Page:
Every word in the Bible is in there because God wanted it there. (Kevin DeYoung, Taking God at His Word, 118)
And Jacob said to Pharaoh, “The days of the years of my wrestling and limping and weeping in prayer in my war room are 130 years. Few and evil have been the days of the years of my life, and they have not attained to the days of the years of the life of my fathers in the days of their sojourning.” And Jacob blessed Pharaoh and went out from the presence of Pharaoh. (Genesis 47:9-10 Scott Nonstandard Version)
“It is beyond dispute that the inferior is blessed by the superior.” (Hebrews 7:7 ESV)
Often faith allows you to pass through evil and trials, because it is a far greater, more glorious, and more life-giving victory to pass through them than it is to have them removed (Hebrews 11). Jacob’s trials literally brought salvation to the whole world through Joseph (Genesis 41:57).
Six years ago, I combined several blogs into this one. But the juxtaposition of technical and personal-theological interests is awkward at times.
Today I’ve separated some of my technical posts into a new blog, which I am somewhat whimsically calling “full valence”—
From the Heidelberg catechism:
Question 105. What does God require in the sixth commandment?
Answer: That neither in thoughts, nor words, nor gestures, much less in deeds, I dishonor, hate, wound, or kill my neighbor, by myself or by another: but that I lay aside all desire of revenge: also, that I hurt not myself, nor willfully expose myself to any danger. Wherefore also the magistrate is armed with the sword, to prevent murder.
Question 106. But this commandment seems only to speak of murder?
Answer: In forbidding murder, God teaches us, that he abhors the causes thereof, such as envy, hatred, anger, and desire of revenge; and that he accounts all these as murder.
Question 107. But is it enough that we do not kill any man in the manner mentioned above?
Answer: No: for when God forbids envy, hatred, and anger, he commands us to love our neighbor as ourselves; to show patience, peace, meekness, mercy, and all kindness, towards him, and prevent his hurt as much as in us lies; and that we do good, even to our enemies.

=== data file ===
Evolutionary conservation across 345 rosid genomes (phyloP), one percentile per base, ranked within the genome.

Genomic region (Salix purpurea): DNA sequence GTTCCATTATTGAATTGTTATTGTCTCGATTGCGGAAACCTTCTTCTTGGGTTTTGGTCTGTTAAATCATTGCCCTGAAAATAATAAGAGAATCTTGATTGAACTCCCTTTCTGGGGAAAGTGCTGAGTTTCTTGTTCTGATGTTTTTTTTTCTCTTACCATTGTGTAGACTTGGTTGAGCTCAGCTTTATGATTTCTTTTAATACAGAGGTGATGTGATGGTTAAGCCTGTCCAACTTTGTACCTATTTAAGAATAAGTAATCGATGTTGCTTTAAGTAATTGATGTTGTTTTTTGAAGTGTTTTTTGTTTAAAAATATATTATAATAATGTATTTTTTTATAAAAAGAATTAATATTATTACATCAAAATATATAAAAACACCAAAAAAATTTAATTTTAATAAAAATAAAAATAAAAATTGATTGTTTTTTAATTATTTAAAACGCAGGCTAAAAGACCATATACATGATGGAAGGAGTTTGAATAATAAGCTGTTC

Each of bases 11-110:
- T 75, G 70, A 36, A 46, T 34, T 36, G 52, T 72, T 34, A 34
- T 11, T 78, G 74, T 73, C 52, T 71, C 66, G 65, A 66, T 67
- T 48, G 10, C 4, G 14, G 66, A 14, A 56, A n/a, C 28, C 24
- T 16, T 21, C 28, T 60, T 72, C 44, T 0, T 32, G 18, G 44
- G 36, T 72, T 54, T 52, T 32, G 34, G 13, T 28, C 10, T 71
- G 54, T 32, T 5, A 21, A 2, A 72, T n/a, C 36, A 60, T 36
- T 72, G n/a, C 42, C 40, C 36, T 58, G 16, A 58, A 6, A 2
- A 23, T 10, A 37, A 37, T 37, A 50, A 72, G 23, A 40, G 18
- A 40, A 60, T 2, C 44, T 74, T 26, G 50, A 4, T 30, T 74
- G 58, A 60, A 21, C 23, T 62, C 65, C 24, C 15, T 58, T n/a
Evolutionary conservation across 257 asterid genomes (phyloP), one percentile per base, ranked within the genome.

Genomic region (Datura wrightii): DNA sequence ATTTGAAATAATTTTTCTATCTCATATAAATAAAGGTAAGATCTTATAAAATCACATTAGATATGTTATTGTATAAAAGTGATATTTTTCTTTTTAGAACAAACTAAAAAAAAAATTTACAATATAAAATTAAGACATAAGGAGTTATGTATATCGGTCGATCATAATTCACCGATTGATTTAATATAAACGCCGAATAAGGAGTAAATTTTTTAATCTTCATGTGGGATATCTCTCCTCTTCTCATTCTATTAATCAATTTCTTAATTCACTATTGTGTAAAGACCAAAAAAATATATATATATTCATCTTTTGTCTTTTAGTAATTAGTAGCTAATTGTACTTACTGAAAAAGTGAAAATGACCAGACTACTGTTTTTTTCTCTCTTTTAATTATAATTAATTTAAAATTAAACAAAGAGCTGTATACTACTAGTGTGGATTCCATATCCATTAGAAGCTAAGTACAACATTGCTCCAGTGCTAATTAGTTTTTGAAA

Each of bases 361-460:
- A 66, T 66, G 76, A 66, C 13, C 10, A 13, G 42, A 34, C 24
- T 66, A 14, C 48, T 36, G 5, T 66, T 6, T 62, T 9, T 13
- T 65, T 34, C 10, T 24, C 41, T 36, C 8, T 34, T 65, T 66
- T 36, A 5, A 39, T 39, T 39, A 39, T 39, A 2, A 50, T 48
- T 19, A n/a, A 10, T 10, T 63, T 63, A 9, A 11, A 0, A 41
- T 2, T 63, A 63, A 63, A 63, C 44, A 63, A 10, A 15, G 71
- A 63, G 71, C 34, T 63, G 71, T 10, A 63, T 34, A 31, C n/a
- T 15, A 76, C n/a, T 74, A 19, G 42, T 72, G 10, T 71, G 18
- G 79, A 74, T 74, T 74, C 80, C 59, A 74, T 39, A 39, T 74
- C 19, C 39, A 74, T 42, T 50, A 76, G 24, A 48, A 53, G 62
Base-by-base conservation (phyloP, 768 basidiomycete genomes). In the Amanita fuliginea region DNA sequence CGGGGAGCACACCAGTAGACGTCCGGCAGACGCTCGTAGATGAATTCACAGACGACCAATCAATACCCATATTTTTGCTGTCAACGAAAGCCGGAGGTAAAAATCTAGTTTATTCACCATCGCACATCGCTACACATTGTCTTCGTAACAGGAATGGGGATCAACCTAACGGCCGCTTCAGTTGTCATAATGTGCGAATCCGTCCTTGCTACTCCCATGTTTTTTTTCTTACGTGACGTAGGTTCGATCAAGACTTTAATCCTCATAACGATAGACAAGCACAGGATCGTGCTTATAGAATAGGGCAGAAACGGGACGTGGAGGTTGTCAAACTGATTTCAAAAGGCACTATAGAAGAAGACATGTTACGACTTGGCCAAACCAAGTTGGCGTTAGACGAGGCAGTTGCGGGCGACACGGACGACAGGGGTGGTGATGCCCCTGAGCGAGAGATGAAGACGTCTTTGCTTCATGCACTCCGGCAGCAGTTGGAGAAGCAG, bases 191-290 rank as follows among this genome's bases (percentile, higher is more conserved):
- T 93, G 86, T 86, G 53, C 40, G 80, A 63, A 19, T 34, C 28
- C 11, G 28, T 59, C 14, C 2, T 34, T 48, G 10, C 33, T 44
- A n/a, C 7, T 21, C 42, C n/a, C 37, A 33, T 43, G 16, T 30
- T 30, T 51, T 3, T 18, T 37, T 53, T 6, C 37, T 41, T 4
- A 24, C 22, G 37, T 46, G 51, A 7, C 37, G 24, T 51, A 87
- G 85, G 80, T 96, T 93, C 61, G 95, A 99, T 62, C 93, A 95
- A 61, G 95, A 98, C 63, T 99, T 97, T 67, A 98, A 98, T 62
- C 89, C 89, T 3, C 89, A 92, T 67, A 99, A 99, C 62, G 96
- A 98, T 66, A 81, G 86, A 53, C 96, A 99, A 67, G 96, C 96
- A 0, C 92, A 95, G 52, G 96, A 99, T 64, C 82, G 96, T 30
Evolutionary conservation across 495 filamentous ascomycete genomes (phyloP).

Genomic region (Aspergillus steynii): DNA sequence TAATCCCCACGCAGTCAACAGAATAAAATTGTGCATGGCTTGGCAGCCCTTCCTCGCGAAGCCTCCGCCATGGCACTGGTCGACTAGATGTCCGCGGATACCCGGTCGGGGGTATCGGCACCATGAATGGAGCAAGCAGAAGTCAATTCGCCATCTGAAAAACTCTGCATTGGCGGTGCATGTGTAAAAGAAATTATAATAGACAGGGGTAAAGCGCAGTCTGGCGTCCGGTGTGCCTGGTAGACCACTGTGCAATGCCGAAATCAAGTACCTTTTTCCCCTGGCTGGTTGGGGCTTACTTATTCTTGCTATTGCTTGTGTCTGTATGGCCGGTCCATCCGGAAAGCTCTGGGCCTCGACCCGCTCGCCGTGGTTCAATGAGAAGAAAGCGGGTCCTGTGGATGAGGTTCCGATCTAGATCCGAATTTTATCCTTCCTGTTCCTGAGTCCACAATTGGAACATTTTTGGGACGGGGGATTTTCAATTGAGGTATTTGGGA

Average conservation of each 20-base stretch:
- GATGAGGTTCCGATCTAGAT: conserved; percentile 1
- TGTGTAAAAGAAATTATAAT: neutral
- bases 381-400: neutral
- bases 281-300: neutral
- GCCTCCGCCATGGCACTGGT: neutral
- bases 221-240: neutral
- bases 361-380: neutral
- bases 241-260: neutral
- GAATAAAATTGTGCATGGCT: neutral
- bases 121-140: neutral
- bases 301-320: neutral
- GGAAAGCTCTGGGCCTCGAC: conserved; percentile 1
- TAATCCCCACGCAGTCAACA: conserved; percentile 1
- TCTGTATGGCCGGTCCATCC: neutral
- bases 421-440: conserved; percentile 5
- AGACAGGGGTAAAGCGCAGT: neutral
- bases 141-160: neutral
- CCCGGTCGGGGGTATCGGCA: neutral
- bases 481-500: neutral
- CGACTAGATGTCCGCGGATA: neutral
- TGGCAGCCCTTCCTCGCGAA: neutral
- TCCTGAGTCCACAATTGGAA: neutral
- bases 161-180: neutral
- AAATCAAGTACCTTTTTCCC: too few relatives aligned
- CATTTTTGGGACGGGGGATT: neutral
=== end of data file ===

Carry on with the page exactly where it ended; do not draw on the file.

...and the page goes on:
But he, desiring to justify himself, said to Jesus, “And who is my neighbor?” Jesus replied, “A man was going down from Jerusalem to Jericho, and he fell among robbers, who stripped him and beat him and departed, leaving him half dead. Now by chance a priest was going down that road, and when he saw him he passed by on the other side. So likewise a Levite, when he came to the place and saw him, passed by on the other side. But a Samaritan, as he journeyed, came to where he was, and when he saw him, he had compassion. He went to him and bound up his wounds, pouring on oil and wine. Then he set him on his own animal and brought him to an inn and took care of him. And the next day he took out two denarii and gave them to the innkeeper, saying, ‘Take care of him, and whatever more you spend, I will repay you when I come back.’ Which of these three, do you think, proved to be a neighbor to the man who fell among the robbers?” He said, “The one who showed him mercy.” And Jesus said to him, “You go, and do likewise.” (Luke 10:29-37 ESV)
Sire, it belongs, in truth, to the church of God, in the name of which I address you, to suffer blows, not to strike them. But at the same time let it be your pleasure to remember that the Church is an anvil which has worn out many a hammer. — Theodore Beza to the King of Navarre in France (1561)
After Abraham defeated the Shemite king Chedorlaomer, he brought a tithe to the priest-king Melchizedek, who served him a meal of bread and wine (Gen. 14).
Similarly, in a preliminary fulfillment of God’s promise to Abraham, the nations of the world brought their wealth to Joseph, who gave them life by providing them bread (Gen. 41:53-57). In addition to this, Joseph seems to have had a position of cupbearer-advisor to Pharaoh (Gen. 44), so that it could be said that Joseph had become both chief baker and cupbearer (Gen. 40), the man of both bread and wine.
Thus, weekly communion: week to week we bring tithes, offerings and tribute to our priest-king (1 Cor. 16:2), and we find that Jesus, the greater Melchizedek (Heb. 5-7) and “son of Joseph” (Luke 4:22, John 6:42), is more, not less, prodigal than the shadows and types that came before him:
Bring the full tithe into the storehouse, that there may be food in my house. And thereby put me to the test, says Yahweh of hosts, if I will not open the windows of heaven for you and pour down for you a blessing until there is no more need. (Mal. 3:10)
One of the things that is happening in the Lord’s-day worship service is that the church is conducting spiritual warfare. We see this throughout the book of Revelation, where it is the church’s songs and prayers that call forth God’s powerful action. We see it, too, in that God uses even the singing of babies to silence his enemies (Ps. 8:2 taken together with Matt. 21:16). Jesus prepares a table for his church in the very presence of her enemies (Ps. 23).
Thus, weekly communion: for when is the church not surrounded by enemies, and she must always find a table and an overflowing cup there.